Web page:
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This is a Sikh's uniform, along with a turban. The turban is a sound indication to others that a Sikh lives in the image of infinity and is dedicated to serving all. This unique identity conveys royalty, grace and uniqueness. A turban of a Sikh does not represent anything except complete commitment to his Guru and utmost reverence to God. Sikhs are meant to keep hair in its natural unaltered state. In addition to maintaining long hair themselves, Sikh parents are to keep their children's hair intact from birth onwards.
According to the Sikh Code of Conduct, all intoxications, such as alcohol, tobacco and all its derivations, and trimming of the hair from any part of the body are forbidden. Adultery is considered a sin. A Sikh should regard another man's wife as his sister or mother and another man's daughter as his own daughter. The same rule is applicable to the Sikh women also.
All Sikhs share the surname Singh, which means a lion. All Sikh women use the name Kaur, which means a princess. In Sikhism these titles eliminate discrimination based on "family name" (which denotes a specific caste) and reinforces that all humans are sovereigns and equal under God. So at a distance with their beards and turbans, Sikhs may look a bit different, yet as one grows to know more about them, one finds in them kindred spirits and true friends. Some observations regarding Sikhs are as follows:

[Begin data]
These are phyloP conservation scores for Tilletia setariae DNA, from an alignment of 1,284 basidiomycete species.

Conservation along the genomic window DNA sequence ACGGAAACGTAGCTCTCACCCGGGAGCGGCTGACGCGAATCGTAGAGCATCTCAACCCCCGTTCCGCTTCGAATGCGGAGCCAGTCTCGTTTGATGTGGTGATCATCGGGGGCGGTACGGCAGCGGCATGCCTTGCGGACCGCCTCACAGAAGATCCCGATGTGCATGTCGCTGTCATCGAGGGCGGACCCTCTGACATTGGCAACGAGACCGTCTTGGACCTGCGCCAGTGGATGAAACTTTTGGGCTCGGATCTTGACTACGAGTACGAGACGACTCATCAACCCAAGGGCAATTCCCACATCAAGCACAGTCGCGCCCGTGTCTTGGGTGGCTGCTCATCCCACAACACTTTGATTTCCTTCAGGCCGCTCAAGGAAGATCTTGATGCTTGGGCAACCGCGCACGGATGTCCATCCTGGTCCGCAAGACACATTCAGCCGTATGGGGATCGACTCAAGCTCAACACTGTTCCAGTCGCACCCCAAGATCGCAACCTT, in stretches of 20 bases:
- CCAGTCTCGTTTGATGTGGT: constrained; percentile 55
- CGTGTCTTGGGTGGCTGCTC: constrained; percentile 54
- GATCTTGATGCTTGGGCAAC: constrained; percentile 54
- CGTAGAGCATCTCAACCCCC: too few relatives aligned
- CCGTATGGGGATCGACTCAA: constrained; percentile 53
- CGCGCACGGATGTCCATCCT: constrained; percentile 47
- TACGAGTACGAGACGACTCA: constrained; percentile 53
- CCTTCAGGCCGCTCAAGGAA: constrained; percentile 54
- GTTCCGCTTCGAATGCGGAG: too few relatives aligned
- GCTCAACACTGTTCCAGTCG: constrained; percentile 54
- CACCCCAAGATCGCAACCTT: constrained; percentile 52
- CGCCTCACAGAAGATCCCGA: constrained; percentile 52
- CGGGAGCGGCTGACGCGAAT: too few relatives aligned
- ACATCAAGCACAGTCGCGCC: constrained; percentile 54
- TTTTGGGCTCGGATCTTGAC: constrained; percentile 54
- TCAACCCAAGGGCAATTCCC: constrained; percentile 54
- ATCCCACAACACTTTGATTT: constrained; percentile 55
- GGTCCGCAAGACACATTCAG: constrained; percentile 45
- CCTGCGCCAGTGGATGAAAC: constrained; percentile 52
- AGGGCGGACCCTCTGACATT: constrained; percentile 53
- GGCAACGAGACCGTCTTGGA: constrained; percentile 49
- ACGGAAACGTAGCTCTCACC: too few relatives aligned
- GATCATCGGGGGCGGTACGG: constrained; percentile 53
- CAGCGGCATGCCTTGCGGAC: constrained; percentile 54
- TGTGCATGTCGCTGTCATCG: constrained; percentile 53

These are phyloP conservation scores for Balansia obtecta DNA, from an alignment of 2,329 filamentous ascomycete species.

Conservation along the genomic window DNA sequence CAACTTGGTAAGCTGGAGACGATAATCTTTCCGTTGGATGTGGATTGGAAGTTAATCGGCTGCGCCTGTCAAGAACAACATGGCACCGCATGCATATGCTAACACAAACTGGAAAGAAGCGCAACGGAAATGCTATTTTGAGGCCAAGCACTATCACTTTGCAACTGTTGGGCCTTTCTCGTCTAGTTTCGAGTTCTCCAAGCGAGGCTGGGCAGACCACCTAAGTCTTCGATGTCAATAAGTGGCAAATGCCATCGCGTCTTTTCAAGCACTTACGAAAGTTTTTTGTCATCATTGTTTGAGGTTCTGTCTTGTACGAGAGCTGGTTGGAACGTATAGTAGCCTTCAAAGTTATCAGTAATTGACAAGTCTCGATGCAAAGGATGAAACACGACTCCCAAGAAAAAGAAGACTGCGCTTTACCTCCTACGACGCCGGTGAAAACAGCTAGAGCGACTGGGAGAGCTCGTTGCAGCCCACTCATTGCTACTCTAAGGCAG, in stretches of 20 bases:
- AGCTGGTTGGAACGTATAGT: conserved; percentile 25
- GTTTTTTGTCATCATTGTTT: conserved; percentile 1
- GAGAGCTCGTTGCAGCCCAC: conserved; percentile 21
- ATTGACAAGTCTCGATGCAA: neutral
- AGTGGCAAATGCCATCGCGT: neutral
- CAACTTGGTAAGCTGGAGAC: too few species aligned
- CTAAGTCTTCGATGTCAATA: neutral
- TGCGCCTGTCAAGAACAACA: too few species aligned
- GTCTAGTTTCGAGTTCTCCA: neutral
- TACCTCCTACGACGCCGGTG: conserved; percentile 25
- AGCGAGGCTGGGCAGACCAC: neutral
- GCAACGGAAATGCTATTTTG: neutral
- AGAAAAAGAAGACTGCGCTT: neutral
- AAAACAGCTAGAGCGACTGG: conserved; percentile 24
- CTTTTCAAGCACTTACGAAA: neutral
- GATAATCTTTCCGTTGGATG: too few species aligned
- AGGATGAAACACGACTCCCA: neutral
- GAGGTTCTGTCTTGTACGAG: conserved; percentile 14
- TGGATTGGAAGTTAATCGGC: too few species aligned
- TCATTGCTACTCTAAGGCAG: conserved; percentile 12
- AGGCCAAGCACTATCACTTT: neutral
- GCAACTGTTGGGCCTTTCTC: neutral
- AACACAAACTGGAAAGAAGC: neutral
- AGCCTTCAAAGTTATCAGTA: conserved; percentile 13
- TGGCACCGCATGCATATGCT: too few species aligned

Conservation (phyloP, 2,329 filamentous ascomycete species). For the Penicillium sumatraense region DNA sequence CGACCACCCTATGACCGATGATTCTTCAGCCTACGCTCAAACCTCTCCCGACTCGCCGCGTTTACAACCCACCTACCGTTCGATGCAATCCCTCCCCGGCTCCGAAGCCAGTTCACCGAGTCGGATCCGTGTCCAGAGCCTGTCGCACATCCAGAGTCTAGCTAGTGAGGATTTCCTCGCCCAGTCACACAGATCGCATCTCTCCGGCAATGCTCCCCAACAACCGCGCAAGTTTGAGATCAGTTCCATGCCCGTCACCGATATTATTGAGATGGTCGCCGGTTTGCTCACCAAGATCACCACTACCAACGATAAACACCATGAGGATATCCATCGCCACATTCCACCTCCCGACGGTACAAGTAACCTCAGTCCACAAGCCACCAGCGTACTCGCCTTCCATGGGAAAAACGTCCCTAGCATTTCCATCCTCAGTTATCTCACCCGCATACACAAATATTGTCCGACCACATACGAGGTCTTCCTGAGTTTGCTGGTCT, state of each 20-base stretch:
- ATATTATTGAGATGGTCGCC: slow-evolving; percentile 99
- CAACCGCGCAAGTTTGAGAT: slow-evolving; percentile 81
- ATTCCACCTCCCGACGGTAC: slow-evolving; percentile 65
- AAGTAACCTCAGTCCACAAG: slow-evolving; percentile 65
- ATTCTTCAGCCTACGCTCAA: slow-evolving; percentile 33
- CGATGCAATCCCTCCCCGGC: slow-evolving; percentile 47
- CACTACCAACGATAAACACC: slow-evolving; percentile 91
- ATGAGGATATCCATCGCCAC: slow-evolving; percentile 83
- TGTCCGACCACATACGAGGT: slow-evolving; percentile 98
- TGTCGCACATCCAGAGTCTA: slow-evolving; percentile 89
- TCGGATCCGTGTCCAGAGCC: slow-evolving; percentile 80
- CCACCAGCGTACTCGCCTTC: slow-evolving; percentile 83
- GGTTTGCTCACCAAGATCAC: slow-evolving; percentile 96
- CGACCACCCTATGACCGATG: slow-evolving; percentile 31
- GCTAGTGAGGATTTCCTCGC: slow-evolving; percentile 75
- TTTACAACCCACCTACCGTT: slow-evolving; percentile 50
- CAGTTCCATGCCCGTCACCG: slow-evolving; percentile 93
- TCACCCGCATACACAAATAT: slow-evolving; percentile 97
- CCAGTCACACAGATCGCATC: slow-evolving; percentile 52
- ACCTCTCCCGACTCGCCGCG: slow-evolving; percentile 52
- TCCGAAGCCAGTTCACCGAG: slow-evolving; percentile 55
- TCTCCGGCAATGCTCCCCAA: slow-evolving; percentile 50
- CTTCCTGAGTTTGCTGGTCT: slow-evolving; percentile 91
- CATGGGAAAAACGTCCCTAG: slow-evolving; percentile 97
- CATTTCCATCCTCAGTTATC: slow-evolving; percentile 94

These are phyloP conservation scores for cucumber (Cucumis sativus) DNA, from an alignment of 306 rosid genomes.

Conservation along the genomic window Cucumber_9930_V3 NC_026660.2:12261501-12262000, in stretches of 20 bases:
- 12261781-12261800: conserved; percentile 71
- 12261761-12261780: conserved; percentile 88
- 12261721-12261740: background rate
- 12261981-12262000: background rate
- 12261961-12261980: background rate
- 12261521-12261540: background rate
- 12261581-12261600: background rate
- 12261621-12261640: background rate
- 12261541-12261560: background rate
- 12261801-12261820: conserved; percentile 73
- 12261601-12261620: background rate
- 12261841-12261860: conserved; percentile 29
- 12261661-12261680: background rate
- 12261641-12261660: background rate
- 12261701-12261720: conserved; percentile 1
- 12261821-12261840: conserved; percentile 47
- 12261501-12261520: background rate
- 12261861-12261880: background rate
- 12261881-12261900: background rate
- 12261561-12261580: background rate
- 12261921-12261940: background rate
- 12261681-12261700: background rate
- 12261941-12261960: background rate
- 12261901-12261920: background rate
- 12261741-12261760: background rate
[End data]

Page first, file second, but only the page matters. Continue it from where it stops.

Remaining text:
American writer and historian H. L. Bradshaw in Sikhism — A Faith Of New Age wrote: "This religion befits the inquest of science. Therefore, for the man of tomorrow, Sikh religion will be his last hope and refuge. Sikhism is a universal world faith with a message to humanity."
Said Sir Winston Churchill: "British people are highly indebted and obliged to Sikhs for a long time. I know that within this century we needed their help twice (in two world wars) and they did help us very well. As a result of their timely help, we are today able to live with honour, dignity, and independence. In the war, they fought and died for us, wearing the turbans."
General Sir Frank Messervy said this: "In the last two world wars 83,005 turban-wearing Sikh soldiers were killed and 109,045 were wounded. They all died or were wounded for the freedom of Britain and the world, and during shell fire, with no other protection but the turban, the symbol of their faith."